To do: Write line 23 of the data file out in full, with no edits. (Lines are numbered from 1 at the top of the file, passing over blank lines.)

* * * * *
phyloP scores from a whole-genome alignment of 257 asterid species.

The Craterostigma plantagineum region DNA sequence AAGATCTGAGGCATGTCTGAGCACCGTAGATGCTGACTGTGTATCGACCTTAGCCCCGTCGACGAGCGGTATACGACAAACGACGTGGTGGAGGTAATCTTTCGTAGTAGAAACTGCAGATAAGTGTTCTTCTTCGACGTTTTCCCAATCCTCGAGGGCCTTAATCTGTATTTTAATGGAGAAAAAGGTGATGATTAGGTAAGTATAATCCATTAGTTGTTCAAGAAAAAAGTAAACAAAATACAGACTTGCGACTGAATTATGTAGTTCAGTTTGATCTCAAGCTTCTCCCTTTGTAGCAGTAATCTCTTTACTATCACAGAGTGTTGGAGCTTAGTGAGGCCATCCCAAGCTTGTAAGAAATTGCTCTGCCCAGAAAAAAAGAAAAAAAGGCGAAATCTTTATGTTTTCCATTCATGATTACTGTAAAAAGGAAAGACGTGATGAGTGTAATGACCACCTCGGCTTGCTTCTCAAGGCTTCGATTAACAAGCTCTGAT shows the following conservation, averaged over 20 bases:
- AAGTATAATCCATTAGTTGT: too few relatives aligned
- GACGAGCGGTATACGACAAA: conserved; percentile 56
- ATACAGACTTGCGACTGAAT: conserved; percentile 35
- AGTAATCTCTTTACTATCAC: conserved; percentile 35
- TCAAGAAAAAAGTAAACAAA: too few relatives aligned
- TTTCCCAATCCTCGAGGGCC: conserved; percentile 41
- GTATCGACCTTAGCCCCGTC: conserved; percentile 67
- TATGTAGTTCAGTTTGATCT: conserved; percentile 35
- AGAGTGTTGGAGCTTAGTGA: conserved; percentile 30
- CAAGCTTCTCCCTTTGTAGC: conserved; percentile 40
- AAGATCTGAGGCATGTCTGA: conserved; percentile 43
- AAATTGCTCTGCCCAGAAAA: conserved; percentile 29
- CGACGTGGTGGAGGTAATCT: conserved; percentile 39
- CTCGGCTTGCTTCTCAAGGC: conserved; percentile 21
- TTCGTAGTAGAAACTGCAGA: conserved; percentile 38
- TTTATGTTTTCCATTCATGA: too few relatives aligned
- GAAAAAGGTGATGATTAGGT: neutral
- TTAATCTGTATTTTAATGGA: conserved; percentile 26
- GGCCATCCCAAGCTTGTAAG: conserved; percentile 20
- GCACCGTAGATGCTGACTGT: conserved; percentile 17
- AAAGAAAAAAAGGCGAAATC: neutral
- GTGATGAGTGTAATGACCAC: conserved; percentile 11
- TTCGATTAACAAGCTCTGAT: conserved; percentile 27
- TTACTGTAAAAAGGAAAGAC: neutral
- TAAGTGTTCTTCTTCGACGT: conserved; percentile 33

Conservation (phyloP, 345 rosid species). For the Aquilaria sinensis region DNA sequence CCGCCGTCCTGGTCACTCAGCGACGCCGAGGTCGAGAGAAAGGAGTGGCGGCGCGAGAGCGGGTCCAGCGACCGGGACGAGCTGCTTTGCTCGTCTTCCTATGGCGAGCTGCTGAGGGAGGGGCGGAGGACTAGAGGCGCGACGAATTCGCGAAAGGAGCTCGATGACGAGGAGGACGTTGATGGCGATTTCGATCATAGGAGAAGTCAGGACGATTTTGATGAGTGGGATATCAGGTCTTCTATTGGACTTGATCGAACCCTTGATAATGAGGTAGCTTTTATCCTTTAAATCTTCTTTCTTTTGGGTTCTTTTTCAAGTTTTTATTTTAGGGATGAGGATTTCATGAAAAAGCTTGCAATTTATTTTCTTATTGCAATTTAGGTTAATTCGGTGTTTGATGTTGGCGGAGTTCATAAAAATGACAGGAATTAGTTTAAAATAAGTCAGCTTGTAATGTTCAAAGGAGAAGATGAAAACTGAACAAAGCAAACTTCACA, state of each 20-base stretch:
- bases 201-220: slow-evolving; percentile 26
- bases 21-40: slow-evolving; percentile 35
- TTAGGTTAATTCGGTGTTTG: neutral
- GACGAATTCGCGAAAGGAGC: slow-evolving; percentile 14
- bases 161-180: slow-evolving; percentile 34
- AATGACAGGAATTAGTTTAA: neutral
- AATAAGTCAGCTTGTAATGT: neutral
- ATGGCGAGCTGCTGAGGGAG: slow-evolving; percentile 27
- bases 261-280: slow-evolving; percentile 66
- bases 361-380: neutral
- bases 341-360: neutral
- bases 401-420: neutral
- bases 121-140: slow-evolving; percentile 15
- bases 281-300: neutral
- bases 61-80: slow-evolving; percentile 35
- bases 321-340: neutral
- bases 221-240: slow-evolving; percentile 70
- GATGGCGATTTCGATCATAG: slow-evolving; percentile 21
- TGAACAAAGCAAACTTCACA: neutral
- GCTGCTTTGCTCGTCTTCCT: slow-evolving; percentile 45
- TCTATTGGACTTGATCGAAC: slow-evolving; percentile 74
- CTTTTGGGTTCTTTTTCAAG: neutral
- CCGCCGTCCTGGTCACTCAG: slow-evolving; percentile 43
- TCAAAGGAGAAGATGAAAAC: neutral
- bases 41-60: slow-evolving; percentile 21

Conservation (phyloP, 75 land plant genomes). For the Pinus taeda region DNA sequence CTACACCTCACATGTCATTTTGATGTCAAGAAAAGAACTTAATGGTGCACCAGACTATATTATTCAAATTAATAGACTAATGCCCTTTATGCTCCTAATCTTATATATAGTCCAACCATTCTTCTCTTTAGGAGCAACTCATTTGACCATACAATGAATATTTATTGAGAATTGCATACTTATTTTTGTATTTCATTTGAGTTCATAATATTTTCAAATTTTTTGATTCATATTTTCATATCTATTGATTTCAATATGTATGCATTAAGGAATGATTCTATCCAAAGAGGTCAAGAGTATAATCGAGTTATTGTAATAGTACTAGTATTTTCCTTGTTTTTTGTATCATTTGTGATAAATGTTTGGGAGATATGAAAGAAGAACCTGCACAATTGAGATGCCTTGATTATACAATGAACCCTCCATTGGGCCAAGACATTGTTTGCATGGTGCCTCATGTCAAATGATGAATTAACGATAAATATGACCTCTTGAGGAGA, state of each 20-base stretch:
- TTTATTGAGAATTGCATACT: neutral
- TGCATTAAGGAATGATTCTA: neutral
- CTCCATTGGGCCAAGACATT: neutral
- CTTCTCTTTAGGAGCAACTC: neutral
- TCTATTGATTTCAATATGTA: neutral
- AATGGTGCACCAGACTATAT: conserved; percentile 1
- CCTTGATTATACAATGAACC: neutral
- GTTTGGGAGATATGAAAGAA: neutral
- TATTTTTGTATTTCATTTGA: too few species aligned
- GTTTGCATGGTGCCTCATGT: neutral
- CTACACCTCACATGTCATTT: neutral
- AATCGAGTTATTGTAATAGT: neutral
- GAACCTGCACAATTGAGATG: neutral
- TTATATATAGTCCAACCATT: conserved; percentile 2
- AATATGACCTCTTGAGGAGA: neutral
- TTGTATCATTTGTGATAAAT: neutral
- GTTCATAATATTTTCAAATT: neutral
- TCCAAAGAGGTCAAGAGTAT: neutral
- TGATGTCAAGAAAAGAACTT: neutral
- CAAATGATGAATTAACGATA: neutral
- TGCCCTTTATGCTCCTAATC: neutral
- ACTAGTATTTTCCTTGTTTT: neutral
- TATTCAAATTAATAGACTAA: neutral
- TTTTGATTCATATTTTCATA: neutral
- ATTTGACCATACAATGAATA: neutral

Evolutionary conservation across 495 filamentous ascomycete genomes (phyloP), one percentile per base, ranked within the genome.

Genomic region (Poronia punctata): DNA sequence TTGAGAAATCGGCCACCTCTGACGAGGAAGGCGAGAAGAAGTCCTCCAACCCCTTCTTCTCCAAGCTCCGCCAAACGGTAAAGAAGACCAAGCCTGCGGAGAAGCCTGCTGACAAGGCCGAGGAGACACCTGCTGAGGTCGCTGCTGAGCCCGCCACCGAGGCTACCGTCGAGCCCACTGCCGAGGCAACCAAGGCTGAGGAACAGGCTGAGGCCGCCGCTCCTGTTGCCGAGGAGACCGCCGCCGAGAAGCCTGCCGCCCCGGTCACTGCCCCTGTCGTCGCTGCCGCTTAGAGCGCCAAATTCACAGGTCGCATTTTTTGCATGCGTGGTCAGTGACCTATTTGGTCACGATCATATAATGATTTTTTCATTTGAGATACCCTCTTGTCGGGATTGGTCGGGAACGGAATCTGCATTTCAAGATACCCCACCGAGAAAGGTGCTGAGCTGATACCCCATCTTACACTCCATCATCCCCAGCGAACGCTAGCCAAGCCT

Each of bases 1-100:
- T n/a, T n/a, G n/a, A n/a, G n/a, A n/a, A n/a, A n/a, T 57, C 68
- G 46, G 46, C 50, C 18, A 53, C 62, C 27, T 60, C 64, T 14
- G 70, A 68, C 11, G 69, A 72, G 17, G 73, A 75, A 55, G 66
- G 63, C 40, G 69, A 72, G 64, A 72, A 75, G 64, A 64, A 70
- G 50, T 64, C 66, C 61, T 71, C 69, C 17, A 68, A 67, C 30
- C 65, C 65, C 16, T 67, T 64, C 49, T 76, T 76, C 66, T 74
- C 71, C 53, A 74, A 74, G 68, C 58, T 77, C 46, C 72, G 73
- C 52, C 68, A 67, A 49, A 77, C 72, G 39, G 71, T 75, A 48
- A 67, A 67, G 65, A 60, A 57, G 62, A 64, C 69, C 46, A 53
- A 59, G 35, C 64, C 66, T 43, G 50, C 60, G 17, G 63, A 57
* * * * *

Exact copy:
- AAAGAAAAAAAGGCGAAATC: neutral